December’s renewable generation data has now been published by the CEA, showing that renewable sources (largely wind and solar) contributed more to the grid than (large-scale) hydro for the first time. Although hydro power is also renewable, as a long-standing source of electricity in India, its has been counted separately as part of ‘conventional generation’. Having overtaken nuclear generation some time ago, renewables edged past hydro by a margin exceeding 1,000 GWh with a year-on-year increase of 49%.
This rebound in renewables follows a disappointing September and October when low wind levels depressed renewable generation, and September showed a now rare year-on-year decline, as the next chart shows.
While wind is still the main renewable generation source, solar energy continues to advance following significant capacity addition last year, including a doubling of capacity addition in Q3 2017. This is apparent in the ever larger red band in the chart below, which shows the last 45 months’ data for the various types of renewable energy. Strong seasonal trends are also clear: wind and small hydro peak during the monsoon, while most energy from bagasse coincides with the sugar crane crushing season at the end of the calendar year. Solar generation has shown relatively minor seasonal changes, which have in any event been overshadowed by the continually increasing level of generation.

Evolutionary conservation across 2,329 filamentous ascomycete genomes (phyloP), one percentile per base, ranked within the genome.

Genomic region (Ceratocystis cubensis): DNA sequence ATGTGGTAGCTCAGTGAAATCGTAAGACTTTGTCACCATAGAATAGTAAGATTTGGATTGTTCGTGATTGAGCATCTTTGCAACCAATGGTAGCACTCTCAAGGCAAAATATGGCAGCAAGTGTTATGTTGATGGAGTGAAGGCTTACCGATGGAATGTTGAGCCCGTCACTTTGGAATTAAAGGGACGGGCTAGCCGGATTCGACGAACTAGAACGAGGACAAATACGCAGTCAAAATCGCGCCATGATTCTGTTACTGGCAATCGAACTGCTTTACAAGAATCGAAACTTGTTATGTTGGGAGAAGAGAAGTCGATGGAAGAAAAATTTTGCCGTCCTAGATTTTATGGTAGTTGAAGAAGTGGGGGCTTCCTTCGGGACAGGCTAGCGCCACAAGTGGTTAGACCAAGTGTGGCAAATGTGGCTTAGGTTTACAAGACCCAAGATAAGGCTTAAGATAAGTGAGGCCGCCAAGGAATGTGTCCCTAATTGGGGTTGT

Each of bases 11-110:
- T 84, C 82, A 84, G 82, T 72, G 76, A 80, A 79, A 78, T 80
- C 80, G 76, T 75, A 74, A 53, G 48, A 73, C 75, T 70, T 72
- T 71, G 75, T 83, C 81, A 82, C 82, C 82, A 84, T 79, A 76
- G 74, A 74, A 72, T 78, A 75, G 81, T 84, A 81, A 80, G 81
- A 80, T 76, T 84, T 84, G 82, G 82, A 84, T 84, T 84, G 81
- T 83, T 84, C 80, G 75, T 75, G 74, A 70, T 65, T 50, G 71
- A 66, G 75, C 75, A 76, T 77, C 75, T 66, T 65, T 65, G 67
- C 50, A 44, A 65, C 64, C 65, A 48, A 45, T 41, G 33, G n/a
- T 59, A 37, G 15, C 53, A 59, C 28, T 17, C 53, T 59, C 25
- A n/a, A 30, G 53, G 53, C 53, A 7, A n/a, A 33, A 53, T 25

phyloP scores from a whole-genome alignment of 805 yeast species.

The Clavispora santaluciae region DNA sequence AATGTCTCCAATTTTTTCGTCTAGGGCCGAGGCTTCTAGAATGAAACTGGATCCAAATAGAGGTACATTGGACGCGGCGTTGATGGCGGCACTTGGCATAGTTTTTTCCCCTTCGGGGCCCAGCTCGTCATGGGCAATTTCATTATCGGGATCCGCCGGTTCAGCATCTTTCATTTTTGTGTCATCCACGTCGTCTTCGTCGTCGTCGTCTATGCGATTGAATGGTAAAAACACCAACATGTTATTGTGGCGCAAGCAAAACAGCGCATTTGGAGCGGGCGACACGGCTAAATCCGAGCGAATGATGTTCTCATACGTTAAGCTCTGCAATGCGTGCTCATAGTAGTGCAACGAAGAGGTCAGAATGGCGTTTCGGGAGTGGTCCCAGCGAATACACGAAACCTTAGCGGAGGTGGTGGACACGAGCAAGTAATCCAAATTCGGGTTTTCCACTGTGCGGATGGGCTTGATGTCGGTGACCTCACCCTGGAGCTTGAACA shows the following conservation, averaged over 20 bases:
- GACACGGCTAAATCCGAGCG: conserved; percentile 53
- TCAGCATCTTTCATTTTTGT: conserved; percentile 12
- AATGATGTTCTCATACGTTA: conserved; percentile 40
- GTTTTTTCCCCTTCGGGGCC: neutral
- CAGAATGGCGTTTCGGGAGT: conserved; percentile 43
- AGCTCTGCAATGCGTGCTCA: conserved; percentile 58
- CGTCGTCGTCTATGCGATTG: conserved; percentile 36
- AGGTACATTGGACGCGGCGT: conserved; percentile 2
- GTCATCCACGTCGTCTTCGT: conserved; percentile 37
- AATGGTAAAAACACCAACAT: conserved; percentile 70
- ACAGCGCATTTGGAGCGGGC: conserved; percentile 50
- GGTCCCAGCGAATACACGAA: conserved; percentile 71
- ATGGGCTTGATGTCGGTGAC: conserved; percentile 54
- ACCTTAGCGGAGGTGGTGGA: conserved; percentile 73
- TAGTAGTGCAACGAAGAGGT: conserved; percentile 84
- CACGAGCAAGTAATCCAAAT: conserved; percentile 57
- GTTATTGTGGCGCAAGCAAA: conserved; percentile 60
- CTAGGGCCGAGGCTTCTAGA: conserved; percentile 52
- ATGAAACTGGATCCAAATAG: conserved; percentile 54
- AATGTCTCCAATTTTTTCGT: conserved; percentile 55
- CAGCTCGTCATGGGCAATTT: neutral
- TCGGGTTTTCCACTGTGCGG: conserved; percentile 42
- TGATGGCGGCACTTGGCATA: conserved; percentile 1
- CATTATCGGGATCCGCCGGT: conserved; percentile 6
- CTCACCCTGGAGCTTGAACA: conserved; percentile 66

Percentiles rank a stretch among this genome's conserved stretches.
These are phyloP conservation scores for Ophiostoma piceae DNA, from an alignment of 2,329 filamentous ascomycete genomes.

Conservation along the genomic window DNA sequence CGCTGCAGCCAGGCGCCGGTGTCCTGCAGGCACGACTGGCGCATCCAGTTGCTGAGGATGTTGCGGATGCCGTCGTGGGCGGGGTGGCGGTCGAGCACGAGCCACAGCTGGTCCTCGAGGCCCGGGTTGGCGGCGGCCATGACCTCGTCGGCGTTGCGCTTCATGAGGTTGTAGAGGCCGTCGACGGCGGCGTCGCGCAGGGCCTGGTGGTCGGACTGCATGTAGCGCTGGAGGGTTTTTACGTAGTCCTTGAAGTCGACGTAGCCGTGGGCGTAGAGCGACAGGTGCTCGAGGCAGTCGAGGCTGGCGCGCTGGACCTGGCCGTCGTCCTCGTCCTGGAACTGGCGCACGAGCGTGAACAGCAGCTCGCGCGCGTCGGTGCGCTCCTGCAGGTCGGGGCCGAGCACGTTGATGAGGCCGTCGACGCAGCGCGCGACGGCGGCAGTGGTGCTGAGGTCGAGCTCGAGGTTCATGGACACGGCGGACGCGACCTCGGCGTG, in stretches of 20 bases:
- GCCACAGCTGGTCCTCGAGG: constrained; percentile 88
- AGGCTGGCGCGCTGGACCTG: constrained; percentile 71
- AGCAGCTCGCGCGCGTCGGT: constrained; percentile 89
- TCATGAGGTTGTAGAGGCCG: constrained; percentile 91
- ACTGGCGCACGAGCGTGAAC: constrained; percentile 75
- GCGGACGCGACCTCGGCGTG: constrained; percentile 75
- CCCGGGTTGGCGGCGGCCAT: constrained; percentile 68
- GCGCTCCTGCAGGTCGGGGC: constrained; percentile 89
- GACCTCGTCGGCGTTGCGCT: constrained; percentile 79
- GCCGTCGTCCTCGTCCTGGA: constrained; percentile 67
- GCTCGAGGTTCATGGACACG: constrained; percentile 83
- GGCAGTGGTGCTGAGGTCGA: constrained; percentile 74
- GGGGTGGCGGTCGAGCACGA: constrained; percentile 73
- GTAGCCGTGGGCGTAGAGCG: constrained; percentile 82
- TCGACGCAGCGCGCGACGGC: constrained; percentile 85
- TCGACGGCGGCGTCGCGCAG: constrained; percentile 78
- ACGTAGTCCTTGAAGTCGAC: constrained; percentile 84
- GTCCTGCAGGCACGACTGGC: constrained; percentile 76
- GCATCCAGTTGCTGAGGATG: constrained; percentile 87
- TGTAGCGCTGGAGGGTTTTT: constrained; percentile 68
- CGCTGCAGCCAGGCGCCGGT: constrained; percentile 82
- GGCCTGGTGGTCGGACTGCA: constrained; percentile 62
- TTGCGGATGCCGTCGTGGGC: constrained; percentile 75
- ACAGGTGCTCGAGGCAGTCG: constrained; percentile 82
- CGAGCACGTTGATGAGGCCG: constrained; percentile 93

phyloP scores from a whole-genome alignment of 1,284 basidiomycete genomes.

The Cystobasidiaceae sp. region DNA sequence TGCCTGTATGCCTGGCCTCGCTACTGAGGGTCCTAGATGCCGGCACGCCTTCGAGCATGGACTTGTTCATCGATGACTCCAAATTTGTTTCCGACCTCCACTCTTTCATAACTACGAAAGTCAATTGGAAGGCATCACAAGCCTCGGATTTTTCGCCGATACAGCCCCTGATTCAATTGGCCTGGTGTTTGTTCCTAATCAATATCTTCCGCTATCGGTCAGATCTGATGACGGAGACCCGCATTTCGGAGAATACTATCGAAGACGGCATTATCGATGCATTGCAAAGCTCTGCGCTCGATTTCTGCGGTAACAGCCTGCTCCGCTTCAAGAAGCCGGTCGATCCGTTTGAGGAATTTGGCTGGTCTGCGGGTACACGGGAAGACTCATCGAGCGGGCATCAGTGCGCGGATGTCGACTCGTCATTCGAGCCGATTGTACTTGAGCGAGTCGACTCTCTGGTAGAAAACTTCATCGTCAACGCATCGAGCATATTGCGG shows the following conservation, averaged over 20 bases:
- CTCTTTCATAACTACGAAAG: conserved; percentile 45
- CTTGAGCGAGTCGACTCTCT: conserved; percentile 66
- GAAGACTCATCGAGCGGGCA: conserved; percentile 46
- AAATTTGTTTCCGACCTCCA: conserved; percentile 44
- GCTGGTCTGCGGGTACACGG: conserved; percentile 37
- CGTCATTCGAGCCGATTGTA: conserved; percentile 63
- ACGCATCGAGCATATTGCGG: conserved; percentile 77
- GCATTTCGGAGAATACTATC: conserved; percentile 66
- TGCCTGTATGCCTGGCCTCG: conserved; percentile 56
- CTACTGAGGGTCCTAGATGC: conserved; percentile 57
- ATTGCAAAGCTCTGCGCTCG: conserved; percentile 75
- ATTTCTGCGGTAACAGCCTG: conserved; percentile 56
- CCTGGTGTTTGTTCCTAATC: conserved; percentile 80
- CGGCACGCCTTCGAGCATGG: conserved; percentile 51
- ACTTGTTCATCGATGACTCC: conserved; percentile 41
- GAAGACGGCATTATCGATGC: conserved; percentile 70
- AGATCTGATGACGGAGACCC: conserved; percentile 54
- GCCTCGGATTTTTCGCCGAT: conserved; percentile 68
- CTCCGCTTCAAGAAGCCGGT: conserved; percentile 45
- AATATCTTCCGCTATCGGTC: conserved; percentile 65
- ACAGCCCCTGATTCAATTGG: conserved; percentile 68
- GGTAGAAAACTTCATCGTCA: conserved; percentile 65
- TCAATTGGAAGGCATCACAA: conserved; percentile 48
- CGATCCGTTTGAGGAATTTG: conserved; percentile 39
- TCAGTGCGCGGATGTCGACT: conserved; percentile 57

In the bigger picture, thermal sources (predominantly coal) remain dominant. However, the 12-month moving averages (below, calculated from CEA data), which smooth out seasonal effects, show a recent plateauing of thermal power. Nuclear generation has lifted slightly, and seasonally averaged hydro has (at least for now) bucked a longer-term decline.